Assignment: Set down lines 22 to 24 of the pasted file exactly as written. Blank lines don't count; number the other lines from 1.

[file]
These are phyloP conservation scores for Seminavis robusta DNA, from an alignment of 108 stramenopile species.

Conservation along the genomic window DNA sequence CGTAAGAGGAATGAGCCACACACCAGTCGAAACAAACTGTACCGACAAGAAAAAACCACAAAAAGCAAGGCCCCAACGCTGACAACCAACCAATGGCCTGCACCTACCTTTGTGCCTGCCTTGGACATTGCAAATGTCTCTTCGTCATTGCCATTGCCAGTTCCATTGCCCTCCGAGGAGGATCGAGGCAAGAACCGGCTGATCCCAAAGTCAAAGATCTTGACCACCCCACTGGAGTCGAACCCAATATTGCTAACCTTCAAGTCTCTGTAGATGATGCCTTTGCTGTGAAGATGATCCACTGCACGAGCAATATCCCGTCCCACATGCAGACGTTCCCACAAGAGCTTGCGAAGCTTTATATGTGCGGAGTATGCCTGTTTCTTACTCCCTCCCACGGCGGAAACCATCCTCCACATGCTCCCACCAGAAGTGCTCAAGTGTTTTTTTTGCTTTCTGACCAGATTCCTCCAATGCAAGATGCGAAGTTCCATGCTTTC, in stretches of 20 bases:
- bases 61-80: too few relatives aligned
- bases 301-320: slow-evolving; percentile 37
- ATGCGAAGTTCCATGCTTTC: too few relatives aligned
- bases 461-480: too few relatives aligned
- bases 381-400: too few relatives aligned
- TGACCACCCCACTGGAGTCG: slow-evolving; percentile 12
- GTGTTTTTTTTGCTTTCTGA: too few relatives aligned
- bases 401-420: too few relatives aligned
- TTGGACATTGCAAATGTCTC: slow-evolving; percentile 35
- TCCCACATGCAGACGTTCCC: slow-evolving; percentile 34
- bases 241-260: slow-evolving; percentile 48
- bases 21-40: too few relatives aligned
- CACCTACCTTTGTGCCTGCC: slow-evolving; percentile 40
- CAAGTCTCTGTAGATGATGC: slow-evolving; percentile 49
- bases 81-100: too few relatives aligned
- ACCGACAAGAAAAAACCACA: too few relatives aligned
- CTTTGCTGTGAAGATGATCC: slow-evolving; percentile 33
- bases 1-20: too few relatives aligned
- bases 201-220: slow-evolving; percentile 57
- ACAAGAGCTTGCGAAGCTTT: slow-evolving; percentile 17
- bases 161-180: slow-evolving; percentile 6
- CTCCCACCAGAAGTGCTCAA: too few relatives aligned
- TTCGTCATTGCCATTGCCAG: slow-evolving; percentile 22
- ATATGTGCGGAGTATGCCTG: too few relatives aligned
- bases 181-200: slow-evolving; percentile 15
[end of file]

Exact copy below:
- ACAAGAGCTTGCGAAGCTTT: slow-evolving; percentile 17
- bases 161-180: slow-evolving; percentile 6
- CTCCCACCAGAAGTGCTCAA: too few relatives aligned